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ERIC Number: ED039259
Record Type: RIE
Publication Date: 1970-Feb
Pages: 120
Abstractor: N/A
Reference Count: 0
An Investigation of the Effect of Dialect Variation upon the Learning of Phoneme-Grapheme Relationships in American English Spelling. Final Report.
Rudorf, E. Hugh; Graham, Richard T.
This study focused upon (1) whether the errors of sixth-grade children in spelling American English words were related to the dialect spoken by the children, and (2) what effect the teaching of phoneme-grapheme correspondence rules based upon a single dialect pattern would have on the spelling of second-grade children. First, eight sixth-grade classes in four major geographic dialect areas completed a 150-word spelling test in which each word presented a particular phoneme whose spelling was predictable on a "regular" basis for the "standard" dictionary pronunciation. The number of times the particular phoneme was misspelled was compared to the number of times the word was misspelled at any point. Eight phonemes (out of 19) showed significant differences between at least two of the geographic groups, indicating that the child's dialect affected his perception of phoneme-grapheme correspondences. In the second investigation, eight second-grade classes in the same schools were given six week-long lessons on specific phoneme-grapheme correspondence rules based on dictionary pronunciation. Although indefinite, the results indicated that teaching standard patterns had little effect upon the child's personal dialect. (Author/LH)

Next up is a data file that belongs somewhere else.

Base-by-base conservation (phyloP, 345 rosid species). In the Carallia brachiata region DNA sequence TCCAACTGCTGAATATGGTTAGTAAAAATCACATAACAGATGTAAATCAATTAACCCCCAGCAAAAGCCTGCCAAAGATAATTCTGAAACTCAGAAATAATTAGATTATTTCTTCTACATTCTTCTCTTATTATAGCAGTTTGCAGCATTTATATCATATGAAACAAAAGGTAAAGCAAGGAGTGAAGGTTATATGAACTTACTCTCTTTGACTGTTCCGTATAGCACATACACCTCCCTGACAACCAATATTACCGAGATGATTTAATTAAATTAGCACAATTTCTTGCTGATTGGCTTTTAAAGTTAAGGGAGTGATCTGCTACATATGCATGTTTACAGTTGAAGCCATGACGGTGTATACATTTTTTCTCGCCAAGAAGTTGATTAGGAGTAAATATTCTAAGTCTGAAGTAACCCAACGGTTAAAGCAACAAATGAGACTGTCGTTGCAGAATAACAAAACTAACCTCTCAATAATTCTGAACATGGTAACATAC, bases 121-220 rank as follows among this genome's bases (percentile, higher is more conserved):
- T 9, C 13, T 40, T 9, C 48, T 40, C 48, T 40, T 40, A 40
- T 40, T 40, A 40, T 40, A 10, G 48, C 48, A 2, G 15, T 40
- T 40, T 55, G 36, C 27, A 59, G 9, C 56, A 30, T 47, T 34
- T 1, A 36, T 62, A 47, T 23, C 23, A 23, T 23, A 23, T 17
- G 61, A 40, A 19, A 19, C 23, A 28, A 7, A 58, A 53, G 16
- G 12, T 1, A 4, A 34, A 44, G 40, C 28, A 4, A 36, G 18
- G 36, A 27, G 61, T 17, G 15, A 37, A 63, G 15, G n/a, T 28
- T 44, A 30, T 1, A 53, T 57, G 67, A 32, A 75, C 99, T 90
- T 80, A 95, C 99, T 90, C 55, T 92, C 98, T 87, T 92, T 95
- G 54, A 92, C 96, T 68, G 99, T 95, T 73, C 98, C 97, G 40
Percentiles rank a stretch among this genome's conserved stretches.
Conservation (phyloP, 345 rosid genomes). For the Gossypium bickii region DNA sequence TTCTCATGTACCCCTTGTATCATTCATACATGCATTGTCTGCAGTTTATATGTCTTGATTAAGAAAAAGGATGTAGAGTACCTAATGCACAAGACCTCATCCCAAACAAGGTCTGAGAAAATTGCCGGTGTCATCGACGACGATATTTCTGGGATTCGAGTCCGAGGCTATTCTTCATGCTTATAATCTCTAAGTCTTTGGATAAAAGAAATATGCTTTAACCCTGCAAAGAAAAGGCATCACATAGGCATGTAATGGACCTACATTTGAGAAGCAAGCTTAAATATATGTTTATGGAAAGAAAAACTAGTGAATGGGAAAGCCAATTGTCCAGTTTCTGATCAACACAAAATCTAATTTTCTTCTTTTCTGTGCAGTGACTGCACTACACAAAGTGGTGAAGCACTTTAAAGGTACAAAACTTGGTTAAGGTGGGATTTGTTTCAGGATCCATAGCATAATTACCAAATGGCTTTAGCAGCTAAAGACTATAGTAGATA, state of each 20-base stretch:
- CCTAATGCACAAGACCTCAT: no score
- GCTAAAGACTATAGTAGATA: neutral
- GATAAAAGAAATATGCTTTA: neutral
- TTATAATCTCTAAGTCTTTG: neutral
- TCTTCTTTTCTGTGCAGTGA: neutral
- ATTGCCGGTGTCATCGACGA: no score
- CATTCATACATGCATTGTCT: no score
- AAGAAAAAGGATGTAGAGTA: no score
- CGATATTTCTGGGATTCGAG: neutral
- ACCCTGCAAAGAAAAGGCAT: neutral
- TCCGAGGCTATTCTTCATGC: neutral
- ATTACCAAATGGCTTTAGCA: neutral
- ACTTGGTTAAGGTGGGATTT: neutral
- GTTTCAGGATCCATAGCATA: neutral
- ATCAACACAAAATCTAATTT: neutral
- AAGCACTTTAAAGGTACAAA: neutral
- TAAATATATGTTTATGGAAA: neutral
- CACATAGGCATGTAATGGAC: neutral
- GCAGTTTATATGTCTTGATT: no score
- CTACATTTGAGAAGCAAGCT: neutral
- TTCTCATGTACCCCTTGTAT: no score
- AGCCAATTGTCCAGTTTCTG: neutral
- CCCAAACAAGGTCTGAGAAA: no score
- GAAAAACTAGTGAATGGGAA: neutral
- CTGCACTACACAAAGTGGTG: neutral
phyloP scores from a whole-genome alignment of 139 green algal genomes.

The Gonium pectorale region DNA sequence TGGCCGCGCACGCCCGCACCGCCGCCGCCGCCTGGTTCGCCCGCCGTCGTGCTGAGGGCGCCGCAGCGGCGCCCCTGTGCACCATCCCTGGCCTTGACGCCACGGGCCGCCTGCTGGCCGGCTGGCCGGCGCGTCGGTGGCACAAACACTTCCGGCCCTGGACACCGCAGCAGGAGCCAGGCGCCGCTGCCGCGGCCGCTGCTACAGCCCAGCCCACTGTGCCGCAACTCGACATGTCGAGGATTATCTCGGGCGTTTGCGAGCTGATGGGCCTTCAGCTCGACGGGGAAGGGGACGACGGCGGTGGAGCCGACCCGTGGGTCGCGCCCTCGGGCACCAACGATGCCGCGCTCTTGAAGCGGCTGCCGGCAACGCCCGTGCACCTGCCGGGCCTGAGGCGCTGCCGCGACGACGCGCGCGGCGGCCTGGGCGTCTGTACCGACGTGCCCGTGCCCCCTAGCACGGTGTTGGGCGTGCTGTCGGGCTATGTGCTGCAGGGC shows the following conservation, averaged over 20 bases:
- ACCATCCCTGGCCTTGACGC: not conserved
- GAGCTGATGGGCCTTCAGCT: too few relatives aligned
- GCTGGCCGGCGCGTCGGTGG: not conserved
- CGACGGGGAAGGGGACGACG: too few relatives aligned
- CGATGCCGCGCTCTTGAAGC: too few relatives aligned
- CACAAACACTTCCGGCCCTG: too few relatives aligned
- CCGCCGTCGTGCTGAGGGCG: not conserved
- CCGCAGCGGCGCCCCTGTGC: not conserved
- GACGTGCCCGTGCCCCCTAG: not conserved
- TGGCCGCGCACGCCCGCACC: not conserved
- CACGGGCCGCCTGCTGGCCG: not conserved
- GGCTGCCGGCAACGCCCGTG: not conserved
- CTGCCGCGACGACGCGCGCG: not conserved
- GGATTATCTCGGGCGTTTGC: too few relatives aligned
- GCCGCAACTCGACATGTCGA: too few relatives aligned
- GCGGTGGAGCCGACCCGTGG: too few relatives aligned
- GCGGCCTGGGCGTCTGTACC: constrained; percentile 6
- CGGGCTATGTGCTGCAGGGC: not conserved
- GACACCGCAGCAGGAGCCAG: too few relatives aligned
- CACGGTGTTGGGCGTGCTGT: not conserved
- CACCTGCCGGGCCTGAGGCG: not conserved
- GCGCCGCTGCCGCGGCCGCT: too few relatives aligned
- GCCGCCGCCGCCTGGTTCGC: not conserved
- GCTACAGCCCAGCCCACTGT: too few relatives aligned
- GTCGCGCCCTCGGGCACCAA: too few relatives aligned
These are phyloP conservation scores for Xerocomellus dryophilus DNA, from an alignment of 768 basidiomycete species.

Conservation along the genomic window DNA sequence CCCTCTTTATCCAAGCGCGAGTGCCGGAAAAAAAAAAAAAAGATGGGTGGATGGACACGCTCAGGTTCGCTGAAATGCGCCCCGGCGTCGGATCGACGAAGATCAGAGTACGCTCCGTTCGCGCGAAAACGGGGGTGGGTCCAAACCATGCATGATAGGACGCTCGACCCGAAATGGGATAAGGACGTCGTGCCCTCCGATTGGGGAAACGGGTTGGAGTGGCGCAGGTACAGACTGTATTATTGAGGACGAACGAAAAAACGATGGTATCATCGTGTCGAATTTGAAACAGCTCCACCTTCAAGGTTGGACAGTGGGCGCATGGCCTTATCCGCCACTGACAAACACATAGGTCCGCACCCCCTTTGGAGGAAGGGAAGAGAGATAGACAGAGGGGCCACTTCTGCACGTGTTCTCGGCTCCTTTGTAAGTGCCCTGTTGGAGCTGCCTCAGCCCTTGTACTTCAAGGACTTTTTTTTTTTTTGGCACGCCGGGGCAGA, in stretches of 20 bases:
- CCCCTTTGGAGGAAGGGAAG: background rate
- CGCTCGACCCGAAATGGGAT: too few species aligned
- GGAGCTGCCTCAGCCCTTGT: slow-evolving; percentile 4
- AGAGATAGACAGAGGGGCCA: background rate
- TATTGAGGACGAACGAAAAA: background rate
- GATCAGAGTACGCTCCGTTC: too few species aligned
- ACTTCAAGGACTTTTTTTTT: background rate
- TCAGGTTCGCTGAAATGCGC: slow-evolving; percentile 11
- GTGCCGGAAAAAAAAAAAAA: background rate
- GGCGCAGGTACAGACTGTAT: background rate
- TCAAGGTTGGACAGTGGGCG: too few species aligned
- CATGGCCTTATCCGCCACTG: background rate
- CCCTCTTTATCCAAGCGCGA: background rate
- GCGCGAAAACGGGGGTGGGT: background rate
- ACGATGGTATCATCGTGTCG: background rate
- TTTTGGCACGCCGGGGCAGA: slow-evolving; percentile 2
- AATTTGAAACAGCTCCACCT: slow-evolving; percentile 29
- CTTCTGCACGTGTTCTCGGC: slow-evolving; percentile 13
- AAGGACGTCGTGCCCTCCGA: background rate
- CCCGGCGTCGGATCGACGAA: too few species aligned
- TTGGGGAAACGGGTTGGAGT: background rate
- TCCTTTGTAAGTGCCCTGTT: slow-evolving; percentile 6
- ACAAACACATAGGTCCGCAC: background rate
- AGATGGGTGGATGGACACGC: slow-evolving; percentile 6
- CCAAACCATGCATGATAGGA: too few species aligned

Publication Type: N/A
Education Level: N/A
Audience: N/A
Language: N/A
Sponsor: Office of Education (DHEW), Washington, DC. Bureau of Research.
Authoring Institution: Nebraska Univ., Lincoln.